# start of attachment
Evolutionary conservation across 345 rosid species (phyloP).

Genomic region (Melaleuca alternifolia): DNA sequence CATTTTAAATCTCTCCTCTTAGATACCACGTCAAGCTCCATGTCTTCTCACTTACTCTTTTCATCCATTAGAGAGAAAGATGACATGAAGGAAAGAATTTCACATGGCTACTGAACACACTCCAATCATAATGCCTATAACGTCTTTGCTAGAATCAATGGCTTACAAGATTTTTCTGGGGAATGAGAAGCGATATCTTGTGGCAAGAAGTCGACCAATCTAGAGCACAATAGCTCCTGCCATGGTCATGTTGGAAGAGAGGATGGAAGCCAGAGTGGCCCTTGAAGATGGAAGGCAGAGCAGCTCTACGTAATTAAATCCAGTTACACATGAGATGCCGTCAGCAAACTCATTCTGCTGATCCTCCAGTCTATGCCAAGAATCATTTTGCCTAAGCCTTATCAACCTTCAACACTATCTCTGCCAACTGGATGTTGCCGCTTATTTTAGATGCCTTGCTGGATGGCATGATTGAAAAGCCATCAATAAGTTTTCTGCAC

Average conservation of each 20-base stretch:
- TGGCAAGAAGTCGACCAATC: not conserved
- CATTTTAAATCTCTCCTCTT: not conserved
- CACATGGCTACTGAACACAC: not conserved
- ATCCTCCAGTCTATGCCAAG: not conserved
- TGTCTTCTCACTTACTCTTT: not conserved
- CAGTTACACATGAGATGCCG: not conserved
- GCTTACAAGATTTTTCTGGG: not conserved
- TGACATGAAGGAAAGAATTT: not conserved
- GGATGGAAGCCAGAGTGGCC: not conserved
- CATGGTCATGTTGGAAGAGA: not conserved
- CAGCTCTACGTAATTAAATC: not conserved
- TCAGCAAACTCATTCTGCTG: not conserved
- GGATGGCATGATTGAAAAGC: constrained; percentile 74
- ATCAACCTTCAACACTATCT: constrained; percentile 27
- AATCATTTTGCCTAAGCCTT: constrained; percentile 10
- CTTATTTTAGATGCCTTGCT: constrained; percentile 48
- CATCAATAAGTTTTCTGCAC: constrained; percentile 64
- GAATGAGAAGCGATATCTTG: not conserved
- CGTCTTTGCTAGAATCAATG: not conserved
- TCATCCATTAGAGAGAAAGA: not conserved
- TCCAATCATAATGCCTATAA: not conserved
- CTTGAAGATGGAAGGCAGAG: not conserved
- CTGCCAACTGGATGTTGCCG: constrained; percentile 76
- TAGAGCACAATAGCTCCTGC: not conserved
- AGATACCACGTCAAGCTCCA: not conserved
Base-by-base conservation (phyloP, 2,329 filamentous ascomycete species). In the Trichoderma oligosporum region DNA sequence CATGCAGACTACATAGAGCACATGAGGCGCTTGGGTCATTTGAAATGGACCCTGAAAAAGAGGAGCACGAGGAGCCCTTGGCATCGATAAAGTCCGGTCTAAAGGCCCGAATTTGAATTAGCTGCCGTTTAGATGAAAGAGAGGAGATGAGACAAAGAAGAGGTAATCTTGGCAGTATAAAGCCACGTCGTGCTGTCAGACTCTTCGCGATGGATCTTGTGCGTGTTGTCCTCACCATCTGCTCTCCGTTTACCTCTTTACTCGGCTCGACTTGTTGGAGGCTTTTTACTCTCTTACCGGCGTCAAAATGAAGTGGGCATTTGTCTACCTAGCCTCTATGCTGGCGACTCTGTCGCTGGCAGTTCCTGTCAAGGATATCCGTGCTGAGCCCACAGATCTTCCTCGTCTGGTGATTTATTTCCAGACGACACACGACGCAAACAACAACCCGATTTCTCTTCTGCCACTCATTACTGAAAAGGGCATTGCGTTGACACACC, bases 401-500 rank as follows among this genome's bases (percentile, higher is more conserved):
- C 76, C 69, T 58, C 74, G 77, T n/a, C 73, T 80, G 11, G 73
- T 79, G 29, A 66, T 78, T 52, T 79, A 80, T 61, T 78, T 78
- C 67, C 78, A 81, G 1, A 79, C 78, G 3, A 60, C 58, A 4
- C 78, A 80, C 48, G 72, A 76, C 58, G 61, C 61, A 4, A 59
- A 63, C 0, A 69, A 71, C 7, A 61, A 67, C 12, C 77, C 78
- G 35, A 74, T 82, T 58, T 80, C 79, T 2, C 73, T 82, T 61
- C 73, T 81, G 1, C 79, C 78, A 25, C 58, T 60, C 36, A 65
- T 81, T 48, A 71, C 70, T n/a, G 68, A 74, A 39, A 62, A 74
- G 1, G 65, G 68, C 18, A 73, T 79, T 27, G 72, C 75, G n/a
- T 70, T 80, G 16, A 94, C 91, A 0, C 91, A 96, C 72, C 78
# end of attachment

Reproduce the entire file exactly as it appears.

Evolutionary conservation across 345 rosid species (phyloP).

Genomic region (Melaleuca alternifolia): DNA sequence CATTTTAAATCTCTCCTCTTAGATACCACGTCAAGCTCCATGTCTTCTCACTTACTCTTTTCATCCATTAGAGAGAAAGATGACATGAAGGAAAGAATTTCACATGGCTACTGAACACACTCCAATCATAATGCCTATAACGTCTTTGCTAGAATCAATGGCTTACAAGATTTTTCTGGGGAATGAGAAGCGATATCTTGTGGCAAGAAGTCGACCAATCTAGAGCACAATAGCTCCTGCCATGGTCATGTTGGAAGAGAGGATGGAAGCCAGAGTGGCCCTTGAAGATGGAAGGCAGAGCAGCTCTACGTAATTAAATCCAGTTACACATGAGATGCCGTCAGCAAACTCATTCTGCTGATCCTCCAGTCTATGCCAAGAATCATTTTGCCTAAGCCTTATCAACCTTCAACACTATCTCTGCCAACTGGATGTTGCCGCTTATTTTAGATGCCTTGCTGGATGGCATGATTGAAAAGCCATCAATAAGTTTTCTGCAC

Average conservation of each 20-base stretch:
- TGGCAAGAAGTCGACCAATC: not conserved
- CATTTTAAATCTCTCCTCTT: not conserved
- CACATGGCTACTGAACACAC: not conserved
- ATCCTCCAGTCTATGCCAAG: not conserved
- TGTCTTCTCACTTACTCTTT: not conserved
- CAGTTACACATGAGATGCCG: not conserved
- GCTTACAAGATTTTTCTGGG: not conserved
- TGACATGAAGGAAAGAATTT: not conserved
- GGATGGAAGCCAGAGTGGCC: not conserved
- CATGGTCATGTTGGAAGAGA: not conserved
- CAGCTCTACGTAATTAAATC: not conserved
- TCAGCAAACTCATTCTGCTG: not conserved
- GGATGGCATGATTGAAAAGC: constrained; percentile 74
- ATCAACCTTCAACACTATCT: constrained; percentile 27
- AATCATTTTGCCTAAGCCTT: constrained; percentile 10
- CTTATTTTAGATGCCTTGCT: constrained; percentile 48
- CATCAATAAGTTTTCTGCAC: constrained; percentile 64
- GAATGAGAAGCGATATCTTG: not conserved
- CGTCTTTGCTAGAATCAATG: not conserved
- TCATCCATTAGAGAGAAAGA: not conserved
- TCCAATCATAATGCCTATAA: not conserved
- CTTGAAGATGGAAGGCAGAG: not conserved
- CTGCCAACTGGATGTTGCCG: constrained; percentile 76
- TAGAGCACAATAGCTCCTGC: not conserved
- AGATACCACGTCAAGCTCCA: not conserved
Base-by-base conservation (phyloP, 2,329 filamentous ascomycete species). In the Trichoderma oligosporum region DNA sequence CATGCAGACTACATAGAGCACATGAGGCGCTTGGGTCATTTGAAATGGACCCTGAAAAAGAGGAGCACGAGGAGCCCTTGGCATCGATAAAGTCCGGTCTAAAGGCCCGAATTTGAATTAGCTGCCGTTTAGATGAAAGAGAGGAGATGAGACAAAGAAGAGGTAATCTTGGCAGTATAAAGCCACGTCGTGCTGTCAGACTCTTCGCGATGGATCTTGTGCGTGTTGTCCTCACCATCTGCTCTCCGTTTACCTCTTTACTCGGCTCGACTTGTTGGAGGCTTTTTACTCTCTTACCGGCGTCAAAATGAAGTGGGCATTTGTCTACCTAGCCTCTATGCTGGCGACTCTGTCGCTGGCAGTTCCTGTCAAGGATATCCGTGCTGAGCCCACAGATCTTCCTCGTCTGGTGATTTATTTCCAGACGACACACGACGCAAACAACAACCCGATTTCTCTTCTGCCACTCATTACTGAAAAGGGCATTGCGTTGACACACC, bases 401-500 rank as follows among this genome's bases (percentile, higher is more conserved):
- C 76, C 69, T 58, C 74, G 77, T n/a, C 73, T 80, G 11, G 73
- T 79, G 29, A 66, T 78, T 52, T 79, A 80, T 61, T 78, T 78
- C 67, C 78, A 81, G 1, A 79, C 78, G 3, A 60, C 58, A 4
- C 78, A 80, C 48, G 72, A 76, C 58, G 61, C 61, A 4, A 59
- A 63, C 0, A 69, A 71, C 7, A 61, A 67, C 12, C 77, C 78
- G 35, A 74, T 82, T 58, T 80, C 79, T 2, C 73, T 82, T 61
- C 73, T 81, G 1, C 79, C 78, A 25, C 58, T 60, C 36, A 65
- T 81, T 48, A 71, C 70, T n/a, G 68, A 74, A 39, A 62, A 74
- G 1, G 65, G 68, C 18, A 73, T 79, T 27, G 72, C 75, G n/a
- T 70, T 80, G 16, A 94, C 91, A 0, C 91, A 96, C 72, C 78